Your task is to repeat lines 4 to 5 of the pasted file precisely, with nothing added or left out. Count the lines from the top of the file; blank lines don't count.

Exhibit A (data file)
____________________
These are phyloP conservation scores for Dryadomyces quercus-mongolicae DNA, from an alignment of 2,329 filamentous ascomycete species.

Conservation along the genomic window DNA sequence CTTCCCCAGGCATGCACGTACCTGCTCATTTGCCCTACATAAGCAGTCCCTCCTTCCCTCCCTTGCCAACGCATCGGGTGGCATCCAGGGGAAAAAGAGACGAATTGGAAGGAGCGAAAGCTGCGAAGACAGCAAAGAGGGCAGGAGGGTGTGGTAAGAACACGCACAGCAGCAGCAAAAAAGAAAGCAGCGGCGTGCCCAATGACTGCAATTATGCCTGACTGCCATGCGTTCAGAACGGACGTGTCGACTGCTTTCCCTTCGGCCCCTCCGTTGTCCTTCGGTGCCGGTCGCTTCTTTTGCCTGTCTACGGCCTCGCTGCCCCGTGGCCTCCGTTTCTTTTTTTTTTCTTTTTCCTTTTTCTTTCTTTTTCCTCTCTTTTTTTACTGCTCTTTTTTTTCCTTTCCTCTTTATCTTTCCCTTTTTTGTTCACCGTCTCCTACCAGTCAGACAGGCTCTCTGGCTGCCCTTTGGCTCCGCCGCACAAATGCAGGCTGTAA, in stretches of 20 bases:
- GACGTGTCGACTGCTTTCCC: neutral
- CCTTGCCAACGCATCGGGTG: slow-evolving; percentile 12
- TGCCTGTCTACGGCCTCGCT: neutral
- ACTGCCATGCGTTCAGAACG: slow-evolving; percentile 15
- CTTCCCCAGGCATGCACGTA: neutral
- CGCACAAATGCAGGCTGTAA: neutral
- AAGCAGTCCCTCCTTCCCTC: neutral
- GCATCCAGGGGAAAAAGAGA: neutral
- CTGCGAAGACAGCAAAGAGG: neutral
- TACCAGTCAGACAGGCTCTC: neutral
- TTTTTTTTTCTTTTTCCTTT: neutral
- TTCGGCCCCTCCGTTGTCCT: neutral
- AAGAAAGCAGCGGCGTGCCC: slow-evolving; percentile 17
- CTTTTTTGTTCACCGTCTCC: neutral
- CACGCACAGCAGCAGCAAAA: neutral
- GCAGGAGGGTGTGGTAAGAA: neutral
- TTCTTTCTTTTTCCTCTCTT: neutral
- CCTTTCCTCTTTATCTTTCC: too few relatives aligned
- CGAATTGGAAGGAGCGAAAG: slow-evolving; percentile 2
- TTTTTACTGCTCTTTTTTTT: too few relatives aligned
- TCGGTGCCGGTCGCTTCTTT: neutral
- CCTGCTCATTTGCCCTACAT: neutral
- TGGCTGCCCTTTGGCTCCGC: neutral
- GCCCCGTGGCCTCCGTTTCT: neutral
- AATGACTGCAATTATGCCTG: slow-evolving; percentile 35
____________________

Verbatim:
- CCTTGCCAACGCATCGGGTG: slow-evolving; percentile 12
- TGCCTGTCTACGGCCTCGCT: neutral